Eventually, Mistress Housewyf might get some time to rest. (Notice the absence of children.) She is wearing a lovely wine-colored gown to match the beverage in her right hand. Her green hat ribbon and patterned underskirt match the cover of her book… a nice, fat book, not written by anyone named “Seuss” or featuring talking animals.
Dressed in a stylish purple dress with green trim, Mistress Housewyf is holding a matching pair of lime green scissors and a trailing yellow tape measure. Strapped to her right wrist is a pincushion (yes, I know, it should be on the left wrist; artistic (or, more accurately, artist) restrictions). Sweeping out of her hand is a gorgeous Storm at Sea quilt.
Added in July 2010, the portrait of Mistress Housewyf spinning was created to note a new hobby. She is holding a batch of roving (carded and cleaned wool) in her left hand. With her right hand, she controls the spinning drop spindle. As the spin moves up the fiber, yarn is created; when the spindle reaches the floor, the fiber is taken off the hook at the top of the spindle and wound onto the shaft. Then, the fiber is re-hooked and spinning continues. Her yarn is much nicer and more even than mine.
Mistress Housewyf is wearing a lovely combination of a green spotted underskirt, with a purple stripe and green dot pattern for her dress.
This may be my favorite of the many versions of the housewyf. Forget the dress, let’s talk about the gorgeous floor loom! It has eight harnesses (those frames holding the wires with the eyes in the middle, where the warp yarns are threaded to be pulled up), allowing for plenty of pattern variations. The front legs are decorated with pomegranates and grapes, and the loom bench is similarly decorated with pomegranates, grapes, wheat, herbs, and multi-colored corn ears. Mistress Housewyf even has her heddle hook hanging conveniently on the side of the castle and a basket of extra yarn on top.
The one clothing note I will make is that this is the only time (so far) that you have seen Mistress Housewyf’s shoes. (The right toe is sticking out of the skirts, working the far right treadle.) They are a light and dark purple brocade. Ever since I saw the news article on Martha Washington’s wildly fashionable purple brocade wedding shoes, I’ve wanted some. Now, I sort of have some… or, at least, Mistress Housewyf, my well-dressed alter ego has some. (For a better view, see the larger version.)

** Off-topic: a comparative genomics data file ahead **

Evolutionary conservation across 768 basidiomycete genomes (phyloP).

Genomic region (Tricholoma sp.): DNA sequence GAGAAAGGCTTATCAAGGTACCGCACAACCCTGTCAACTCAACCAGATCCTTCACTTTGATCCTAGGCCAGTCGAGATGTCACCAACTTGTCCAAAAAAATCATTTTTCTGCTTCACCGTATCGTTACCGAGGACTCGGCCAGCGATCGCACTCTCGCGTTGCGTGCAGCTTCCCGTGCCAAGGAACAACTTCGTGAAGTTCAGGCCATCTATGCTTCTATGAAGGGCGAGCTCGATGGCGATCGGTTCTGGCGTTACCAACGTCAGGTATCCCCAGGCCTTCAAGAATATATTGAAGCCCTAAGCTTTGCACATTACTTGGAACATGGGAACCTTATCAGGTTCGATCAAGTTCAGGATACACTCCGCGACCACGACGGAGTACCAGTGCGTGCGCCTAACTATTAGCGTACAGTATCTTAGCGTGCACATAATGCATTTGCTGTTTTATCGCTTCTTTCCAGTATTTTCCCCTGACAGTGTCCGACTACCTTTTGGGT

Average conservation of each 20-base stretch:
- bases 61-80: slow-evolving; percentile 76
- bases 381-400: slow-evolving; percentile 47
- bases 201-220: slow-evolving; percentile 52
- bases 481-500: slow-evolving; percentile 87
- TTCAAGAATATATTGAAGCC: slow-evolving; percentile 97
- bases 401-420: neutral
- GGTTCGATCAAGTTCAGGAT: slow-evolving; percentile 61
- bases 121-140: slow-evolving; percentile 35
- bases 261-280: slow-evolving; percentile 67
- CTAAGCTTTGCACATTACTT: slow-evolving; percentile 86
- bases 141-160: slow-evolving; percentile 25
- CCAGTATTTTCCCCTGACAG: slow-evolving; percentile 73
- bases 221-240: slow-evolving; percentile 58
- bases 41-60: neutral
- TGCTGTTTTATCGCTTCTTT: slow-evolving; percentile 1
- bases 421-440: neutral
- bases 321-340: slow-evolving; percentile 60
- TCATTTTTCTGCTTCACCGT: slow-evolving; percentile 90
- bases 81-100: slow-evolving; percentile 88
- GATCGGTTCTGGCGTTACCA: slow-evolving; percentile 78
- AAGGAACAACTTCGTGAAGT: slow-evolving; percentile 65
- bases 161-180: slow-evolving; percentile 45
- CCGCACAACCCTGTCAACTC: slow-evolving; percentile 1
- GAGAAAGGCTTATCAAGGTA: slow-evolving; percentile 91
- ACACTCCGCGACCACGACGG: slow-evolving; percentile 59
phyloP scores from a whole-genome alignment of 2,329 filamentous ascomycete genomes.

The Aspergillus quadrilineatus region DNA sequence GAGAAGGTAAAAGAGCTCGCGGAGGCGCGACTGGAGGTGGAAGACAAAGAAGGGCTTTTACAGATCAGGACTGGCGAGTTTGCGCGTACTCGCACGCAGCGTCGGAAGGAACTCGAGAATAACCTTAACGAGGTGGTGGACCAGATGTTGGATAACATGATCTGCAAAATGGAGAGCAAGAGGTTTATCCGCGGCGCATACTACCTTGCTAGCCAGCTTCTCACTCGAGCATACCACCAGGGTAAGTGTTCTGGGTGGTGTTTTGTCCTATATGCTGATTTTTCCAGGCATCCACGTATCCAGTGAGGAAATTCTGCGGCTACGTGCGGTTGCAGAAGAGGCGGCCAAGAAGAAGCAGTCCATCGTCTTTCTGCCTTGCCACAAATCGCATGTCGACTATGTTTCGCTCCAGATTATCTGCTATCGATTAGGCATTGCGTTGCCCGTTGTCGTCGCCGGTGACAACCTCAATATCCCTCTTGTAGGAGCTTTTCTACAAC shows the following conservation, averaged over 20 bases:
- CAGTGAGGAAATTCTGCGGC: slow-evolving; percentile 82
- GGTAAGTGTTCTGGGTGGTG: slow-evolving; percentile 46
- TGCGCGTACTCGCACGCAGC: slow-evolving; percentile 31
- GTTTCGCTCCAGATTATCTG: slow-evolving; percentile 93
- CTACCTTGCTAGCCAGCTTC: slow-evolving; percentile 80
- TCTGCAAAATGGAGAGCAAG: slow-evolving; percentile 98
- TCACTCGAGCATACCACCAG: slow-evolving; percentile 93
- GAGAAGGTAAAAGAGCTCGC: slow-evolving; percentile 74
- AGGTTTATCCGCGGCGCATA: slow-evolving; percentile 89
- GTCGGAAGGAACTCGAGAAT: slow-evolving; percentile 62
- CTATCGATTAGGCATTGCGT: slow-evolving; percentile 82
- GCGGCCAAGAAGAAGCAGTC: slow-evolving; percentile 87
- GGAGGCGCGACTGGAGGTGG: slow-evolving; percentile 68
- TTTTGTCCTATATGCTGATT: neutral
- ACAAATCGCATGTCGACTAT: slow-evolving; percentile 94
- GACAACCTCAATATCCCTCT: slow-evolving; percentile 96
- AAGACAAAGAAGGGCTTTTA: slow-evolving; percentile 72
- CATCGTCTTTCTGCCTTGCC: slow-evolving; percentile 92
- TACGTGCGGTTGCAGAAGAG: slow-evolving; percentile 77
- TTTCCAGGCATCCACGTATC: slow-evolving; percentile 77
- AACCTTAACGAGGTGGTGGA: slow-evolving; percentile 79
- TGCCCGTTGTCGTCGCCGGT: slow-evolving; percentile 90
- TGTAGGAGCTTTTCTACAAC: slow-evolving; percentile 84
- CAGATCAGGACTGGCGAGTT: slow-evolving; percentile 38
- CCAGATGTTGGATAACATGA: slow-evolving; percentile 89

Since Empress is from China, Mistress Housewyf maintains an interest in Chinese affairs, history, and culture. She is wearing a crimson dress, with a cherry blosom pattern on the bodice. Her yellow underskirt is patterned with dragons, and she holds a traditional red lantern. Red, in China and much of Asia, is a color of celebration; traditionally, brides wear red, although white Western gowns are sometimes worn now as well.
From time to time, Mistress Housewyf enjoys dabbling in art, not that she’s particularly gifted in any sketching that doesn’t involve an art projector. (But, hey, now they say that some of the major Renaissance painters used a camera obscura to do the outlines on their masterpieces, too…) She is painting bamboo with a dragonfly, although, actually, you can’ t do Chinese brush painting on a non-horizontal surface. (Didn’t fit with the template; nothing I could do about it!)
After the initial designs, I had to add a few more. Given the cycle of vicious thunderstorms we’ve had this summer here in southeastern Virginia, and resignedly anticipating hurricane season, here is Mistress Housewyf watching the storms roll in.
Set aside for patriotic-themed holidays, Mistress Housewyf has her “Americana” outfit. The bodice is “broad stripes” in red and white, while the skirt is a lovely blue. Her underskirt is covered in “bright stars” in golden yellow.
And finally, for the “crowning of the year,” Mistress Housewyf is wearing her Christmas finery. Her dress is striped in holly green, trimmed in pointed lace with red accents. Her underskirt is patterned in crimson, and she holds a Williamsburg wreath, with oranges and lemons arranged around a pineapple, symbol of hospitality.